As a way to get out of the studio environment, Irish artist Daithí got his collaborators away from big cities to concentrate the energy of the EP into isolated spaces in the West side of Ireland, using elements of his daily life to create a perfect synergy between organic and electronic sounds. “Falling For You” is one of the first tracks he created using this technique and we are naturally impressed.
Featuring the vocals Sinead White, the track is ethereal yet very pop and efficient. This is the first extract of his EP “Holiday Home”, a 5-track piece where he used the same process. Daithí took some of his time to explain it to us and tell a bit more about what we should expect in the future.
Highclouds: What can you tell us about your EP “Holiday Home” and how the process started?
At the start of this year I started travelling the west coast of Ireland with a field recorder, trying to build a big library of natural, self recorded samples. From there, I started renting out houses along the coast, and brought a makeshift recording set up with me. I tried to record and produce everything in these remote parts of the country, to build something unique and very representative of where I’m from. The results where pretty surprising, because this EP sounds very different to my previous work, much more natural and atmospheric.
What were the inspirations for this EP?
I take a lot of inspiration from Irish culture, we have a very unique history here, and it’s pretty un-tapped when it comes to electronic music. I’ve lived in the west of Ireland my whole life, and have a unique vantage point, coming from a family with a strong history of traditional Irish music. Combining that with the actual natural sounds was definitely the main inspiration for this EP.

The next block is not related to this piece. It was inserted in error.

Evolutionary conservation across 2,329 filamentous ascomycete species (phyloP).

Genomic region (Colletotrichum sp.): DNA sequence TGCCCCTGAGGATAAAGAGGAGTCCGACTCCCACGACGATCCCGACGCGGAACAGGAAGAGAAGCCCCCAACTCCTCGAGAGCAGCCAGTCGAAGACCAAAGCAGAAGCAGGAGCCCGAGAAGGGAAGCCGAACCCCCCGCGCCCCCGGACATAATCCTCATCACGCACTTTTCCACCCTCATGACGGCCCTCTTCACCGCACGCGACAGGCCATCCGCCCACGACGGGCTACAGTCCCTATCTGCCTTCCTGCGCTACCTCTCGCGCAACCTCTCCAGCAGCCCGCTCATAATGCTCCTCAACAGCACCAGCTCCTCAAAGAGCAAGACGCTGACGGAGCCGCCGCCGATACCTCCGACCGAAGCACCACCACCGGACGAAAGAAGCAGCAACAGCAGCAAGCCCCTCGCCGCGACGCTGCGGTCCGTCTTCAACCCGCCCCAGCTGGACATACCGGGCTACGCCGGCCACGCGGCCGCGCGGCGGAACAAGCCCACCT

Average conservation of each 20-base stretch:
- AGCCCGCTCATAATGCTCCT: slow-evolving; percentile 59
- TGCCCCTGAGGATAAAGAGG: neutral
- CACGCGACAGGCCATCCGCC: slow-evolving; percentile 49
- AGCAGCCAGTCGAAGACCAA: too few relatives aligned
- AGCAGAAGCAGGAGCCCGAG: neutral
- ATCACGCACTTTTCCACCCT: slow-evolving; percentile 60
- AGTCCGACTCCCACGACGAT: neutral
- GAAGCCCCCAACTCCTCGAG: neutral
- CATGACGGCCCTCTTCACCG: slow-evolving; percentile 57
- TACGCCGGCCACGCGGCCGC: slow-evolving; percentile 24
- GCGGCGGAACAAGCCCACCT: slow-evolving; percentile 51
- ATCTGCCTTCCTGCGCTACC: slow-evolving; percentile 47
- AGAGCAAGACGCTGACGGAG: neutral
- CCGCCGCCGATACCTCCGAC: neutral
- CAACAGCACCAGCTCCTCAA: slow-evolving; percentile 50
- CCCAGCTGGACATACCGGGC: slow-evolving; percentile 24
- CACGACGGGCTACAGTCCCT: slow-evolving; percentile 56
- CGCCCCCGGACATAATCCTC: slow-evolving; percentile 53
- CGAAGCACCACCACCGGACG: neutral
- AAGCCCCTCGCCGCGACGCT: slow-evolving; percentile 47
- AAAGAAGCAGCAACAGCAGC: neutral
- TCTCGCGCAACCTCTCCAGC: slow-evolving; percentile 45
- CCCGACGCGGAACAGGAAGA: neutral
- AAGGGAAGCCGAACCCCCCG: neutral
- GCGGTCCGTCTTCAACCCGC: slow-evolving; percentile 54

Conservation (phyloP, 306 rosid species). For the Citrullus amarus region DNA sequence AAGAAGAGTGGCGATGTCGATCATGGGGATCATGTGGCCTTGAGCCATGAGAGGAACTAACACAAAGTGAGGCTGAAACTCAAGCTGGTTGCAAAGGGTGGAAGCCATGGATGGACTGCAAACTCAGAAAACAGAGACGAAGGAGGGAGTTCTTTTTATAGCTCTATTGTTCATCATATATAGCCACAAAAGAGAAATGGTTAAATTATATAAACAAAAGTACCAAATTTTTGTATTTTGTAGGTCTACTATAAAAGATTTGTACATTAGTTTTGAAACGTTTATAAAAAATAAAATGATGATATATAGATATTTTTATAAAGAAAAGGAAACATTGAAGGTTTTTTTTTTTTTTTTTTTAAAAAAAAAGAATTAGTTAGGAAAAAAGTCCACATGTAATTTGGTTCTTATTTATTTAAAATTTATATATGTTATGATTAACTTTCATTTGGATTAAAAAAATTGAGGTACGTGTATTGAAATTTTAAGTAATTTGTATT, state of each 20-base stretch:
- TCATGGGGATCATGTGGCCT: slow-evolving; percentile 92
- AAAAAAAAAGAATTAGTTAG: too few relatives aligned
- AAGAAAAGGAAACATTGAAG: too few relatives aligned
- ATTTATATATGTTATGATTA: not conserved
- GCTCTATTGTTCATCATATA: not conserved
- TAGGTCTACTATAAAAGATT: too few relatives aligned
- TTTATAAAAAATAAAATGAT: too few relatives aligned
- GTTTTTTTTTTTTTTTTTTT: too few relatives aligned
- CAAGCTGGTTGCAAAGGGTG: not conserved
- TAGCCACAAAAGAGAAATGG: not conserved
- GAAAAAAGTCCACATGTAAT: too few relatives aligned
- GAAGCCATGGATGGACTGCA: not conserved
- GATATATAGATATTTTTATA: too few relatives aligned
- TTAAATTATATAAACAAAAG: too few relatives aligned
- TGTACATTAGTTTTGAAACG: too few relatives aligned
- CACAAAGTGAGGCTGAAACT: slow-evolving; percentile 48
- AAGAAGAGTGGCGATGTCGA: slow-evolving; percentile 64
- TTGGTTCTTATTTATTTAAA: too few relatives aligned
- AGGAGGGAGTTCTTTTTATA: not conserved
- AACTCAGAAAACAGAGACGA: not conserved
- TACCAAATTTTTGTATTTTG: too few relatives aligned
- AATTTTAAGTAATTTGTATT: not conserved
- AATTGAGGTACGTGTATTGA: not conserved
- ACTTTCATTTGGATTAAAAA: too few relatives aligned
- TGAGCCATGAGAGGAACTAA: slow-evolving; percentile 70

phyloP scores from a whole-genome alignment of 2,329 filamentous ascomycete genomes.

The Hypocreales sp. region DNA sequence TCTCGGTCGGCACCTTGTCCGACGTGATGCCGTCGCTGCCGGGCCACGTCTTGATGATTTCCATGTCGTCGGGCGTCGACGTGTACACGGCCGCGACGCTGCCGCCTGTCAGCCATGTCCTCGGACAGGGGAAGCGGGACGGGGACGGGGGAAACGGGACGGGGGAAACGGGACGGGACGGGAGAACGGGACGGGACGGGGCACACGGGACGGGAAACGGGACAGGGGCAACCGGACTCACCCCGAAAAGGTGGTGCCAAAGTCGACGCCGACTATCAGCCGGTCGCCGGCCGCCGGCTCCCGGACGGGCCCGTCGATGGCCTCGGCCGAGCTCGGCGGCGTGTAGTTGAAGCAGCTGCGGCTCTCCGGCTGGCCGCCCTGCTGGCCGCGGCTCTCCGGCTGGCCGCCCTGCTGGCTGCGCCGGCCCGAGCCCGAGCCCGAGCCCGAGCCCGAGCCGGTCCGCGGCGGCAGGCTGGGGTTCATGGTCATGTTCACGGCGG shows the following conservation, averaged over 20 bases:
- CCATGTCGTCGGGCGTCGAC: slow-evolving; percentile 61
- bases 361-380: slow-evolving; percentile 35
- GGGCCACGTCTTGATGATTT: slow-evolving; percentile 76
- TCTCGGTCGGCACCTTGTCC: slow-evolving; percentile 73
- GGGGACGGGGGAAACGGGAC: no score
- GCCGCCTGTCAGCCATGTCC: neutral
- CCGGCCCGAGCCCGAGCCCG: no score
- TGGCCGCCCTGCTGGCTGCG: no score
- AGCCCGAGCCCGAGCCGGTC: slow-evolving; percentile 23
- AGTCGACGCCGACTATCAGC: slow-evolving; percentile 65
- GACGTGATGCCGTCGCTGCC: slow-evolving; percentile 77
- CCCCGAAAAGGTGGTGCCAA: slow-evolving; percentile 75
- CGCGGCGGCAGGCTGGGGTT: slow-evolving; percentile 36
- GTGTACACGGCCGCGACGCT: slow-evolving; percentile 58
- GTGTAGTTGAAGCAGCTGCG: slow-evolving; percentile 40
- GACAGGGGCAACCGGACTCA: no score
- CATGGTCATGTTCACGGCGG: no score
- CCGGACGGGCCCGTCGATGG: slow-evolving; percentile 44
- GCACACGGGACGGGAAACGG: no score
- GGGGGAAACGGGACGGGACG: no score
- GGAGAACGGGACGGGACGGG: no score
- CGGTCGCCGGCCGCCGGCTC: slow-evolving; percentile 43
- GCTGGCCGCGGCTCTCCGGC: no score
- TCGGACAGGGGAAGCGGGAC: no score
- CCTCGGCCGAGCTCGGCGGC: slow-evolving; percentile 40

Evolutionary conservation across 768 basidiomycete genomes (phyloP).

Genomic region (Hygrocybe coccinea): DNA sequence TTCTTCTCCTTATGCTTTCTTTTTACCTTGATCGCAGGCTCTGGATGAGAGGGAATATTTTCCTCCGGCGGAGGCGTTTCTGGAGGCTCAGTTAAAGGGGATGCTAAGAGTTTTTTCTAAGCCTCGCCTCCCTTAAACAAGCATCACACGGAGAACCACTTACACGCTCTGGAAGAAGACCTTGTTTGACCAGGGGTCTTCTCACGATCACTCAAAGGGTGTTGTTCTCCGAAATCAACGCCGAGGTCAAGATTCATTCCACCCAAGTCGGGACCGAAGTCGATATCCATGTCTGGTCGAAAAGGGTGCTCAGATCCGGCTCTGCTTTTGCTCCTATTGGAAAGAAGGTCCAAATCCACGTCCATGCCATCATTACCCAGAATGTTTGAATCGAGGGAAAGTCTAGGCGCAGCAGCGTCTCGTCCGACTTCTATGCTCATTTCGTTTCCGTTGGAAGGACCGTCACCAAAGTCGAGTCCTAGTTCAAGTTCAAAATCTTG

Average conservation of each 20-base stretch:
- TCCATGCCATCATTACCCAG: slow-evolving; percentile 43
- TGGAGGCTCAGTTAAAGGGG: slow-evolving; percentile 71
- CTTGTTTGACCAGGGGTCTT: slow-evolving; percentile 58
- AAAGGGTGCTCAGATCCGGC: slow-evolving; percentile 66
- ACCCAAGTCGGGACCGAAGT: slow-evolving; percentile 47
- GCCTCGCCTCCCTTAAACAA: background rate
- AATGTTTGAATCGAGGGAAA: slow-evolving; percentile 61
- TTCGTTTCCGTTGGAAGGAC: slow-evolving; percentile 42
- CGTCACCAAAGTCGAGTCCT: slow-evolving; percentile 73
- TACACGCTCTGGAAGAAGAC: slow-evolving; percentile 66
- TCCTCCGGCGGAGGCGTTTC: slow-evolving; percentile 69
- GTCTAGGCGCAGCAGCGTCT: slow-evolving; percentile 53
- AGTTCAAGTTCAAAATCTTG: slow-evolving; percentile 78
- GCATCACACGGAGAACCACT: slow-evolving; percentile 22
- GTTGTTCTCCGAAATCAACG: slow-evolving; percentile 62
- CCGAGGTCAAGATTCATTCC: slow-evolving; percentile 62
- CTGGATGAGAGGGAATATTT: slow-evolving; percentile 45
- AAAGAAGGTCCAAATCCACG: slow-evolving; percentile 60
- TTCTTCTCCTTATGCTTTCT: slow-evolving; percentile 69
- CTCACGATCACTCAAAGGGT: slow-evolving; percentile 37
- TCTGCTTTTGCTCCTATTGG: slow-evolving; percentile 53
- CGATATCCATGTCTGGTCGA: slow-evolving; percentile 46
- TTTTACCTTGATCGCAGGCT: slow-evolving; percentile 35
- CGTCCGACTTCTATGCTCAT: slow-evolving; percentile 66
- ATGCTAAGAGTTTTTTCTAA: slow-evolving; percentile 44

What can you tell us about “Falling For You” in particular, the video and the collaboration with Sinead White?
“Falling For You” was one of the first tracks I made for this EP. The bell sounds are from a wind chime, the sea sound is from a beach in County Cork, and even the shaker sound is from a jar of rice in one of the cottages I was staying in. Sinead and I have worked together a lot over the years, she has this amazing Irish style in her voice which suits really well with what I’m doing, she’s incredible. Making this track we were talking a lot about people like The Cranberries, Sinead O Connor or traditional Sean Nos singing and how that vocal style hasn’t really crossed over to new artists in our country. The video was made by my friend Brendan Canty, from Feel Good Lost. We travelled along the coast for 3 days filming all the weird things we could find, trying to find the beauty in the mundane.
Daithí:”Mixing your culture, background and history into the music gives it a lot more meaning to both you and the audience.”
Your music sounds anchored in the past yet very modern, even futuristic. Was it part of the idea?
It’s definitely one of my aims. It’s sometimes kind of hard to put a lot of emotion into dance music. Mixing your culture, background and history into the music gives it a lot more meaning to both you and the audience. It makes you value each release much more. As for the modern side, I really love dance music, especially performing it live. That shapes a lot of what I write; imagining a live audience listening to the song.
What part do you think nature and physical sounds can take in an electronic production?
It’s a very effective way of putting someone in a certain place, if you listen with headphones to track with sea sounds in the background it can transport people away from wherever they are. You can really create an atmosphere, which is one of the hardest things to do with just synths I think. Apart from that, each of my percussion sounds now has a backstory from where I recorded it, instead of just a random snare sound I downloaded from the internet. Each sound means more to me.